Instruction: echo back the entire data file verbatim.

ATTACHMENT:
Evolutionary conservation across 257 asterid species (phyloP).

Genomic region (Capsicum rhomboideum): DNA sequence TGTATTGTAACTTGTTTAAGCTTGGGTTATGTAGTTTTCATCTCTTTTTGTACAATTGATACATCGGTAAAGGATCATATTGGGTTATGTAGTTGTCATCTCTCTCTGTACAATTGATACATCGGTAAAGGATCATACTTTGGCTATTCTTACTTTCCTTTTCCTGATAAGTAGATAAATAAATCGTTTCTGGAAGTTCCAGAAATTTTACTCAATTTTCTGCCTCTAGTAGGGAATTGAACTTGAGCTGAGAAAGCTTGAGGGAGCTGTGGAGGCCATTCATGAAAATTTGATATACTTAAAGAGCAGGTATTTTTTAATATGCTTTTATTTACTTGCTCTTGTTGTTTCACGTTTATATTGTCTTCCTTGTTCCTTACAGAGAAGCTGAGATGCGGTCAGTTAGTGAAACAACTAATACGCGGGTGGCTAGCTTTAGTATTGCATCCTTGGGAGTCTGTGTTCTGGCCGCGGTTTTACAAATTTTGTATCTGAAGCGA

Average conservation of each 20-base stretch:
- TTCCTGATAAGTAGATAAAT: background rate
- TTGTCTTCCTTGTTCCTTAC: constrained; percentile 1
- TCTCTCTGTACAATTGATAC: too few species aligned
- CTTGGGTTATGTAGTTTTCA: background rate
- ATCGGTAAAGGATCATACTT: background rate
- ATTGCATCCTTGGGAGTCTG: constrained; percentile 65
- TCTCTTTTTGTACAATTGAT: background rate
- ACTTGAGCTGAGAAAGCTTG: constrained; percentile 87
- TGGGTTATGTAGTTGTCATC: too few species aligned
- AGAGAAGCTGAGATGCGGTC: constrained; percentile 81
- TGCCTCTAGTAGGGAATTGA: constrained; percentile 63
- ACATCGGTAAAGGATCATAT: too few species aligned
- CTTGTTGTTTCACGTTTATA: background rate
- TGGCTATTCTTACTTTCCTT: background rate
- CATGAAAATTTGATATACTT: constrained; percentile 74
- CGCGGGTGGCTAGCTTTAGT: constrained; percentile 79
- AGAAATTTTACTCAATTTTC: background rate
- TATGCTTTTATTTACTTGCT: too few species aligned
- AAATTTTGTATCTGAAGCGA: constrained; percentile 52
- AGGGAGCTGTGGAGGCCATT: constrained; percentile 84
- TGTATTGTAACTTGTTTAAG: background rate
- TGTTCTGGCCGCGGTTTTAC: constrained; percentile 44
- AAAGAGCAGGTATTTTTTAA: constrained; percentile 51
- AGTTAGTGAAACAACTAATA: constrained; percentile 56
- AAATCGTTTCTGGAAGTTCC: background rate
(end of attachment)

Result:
Evolutionary conservation across 257 asterid species (phyloP).

Genomic region (Capsicum rhomboideum): DNA sequence TGTATTGTAACTTGTTTAAGCTTGGGTTATGTAGTTTTCATCTCTTTTTGTACAATTGATACATCGGTAAAGGATCATATTGGGTTATGTAGTTGTCATCTCTCTCTGTACAATTGATACATCGGTAAAGGATCATACTTTGGCTATTCTTACTTTCCTTTTCCTGATAAGTAGATAAATAAATCGTTTCTGGAAGTTCCAGAAATTTTACTCAATTTTCTGCCTCTAGTAGGGAATTGAACTTGAGCTGAGAAAGCTTGAGGGAGCTGTGGAGGCCATTCATGAAAATTTGATATACTTAAAGAGCAGGTATTTTTTAATATGCTTTTATTTACTTGCTCTTGTTGTTTCACGTTTATATTGTCTTCCTTGTTCCTTACAGAGAAGCTGAGATGCGGTCAGTTAGTGAAACAACTAATACGCGGGTGGCTAGCTTTAGTATTGCATCCTTGGGAGTCTGTGTTCTGGCCGCGGTTTTACAAATTTTGTATCTGAAGCGA

Average conservation of each 20-base stretch:
- TTCCTGATAAGTAGATAAAT: background rate
- TTGTCTTCCTTGTTCCTTAC: constrained; percentile 1
- TCTCTCTGTACAATTGATAC: too few species aligned
- CTTGGGTTATGTAGTTTTCA: background rate
- ATCGGTAAAGGATCATACTT: background rate
- ATTGCATCCTTGGGAGTCTG: constrained; percentile 65
- TCTCTTTTTGTACAATTGAT: background rate
- ACTTGAGCTGAGAAAGCTTG: constrained; percentile 87
- TGGGTTATGTAGTTGTCATC: too few species aligned
- AGAGAAGCTGAGATGCGGTC: constrained; percentile 81
- TGCCTCTAGTAGGGAATTGA: constrained; percentile 63
- ACATCGGTAAAGGATCATAT: too few species aligned
- CTTGTTGTTTCACGTTTATA: background rate
- TGGCTATTCTTACTTTCCTT: background rate
- CATGAAAATTTGATATACTT: constrained; percentile 74
- CGCGGGTGGCTAGCTTTAGT: constrained; percentile 79
- AGAAATTTTACTCAATTTTC: background rate
- TATGCTTTTATTTACTTGCT: too few species aligned
- AAATTTTGTATCTGAAGCGA: constrained; percentile 52
- AGGGAGCTGTGGAGGCCATT: constrained; percentile 84
- TGTATTGTAACTTGTTTAAG: background rate
- TGTTCTGGCCGCGGTTTTAC: constrained; percentile 44
- AAAGAGCAGGTATTTTTTAA: constrained; percentile 51
- AGTTAGTGAAACAACTAATA: constrained; percentile 56
- AAATCGTTTCTGGAAGTTCC: background rate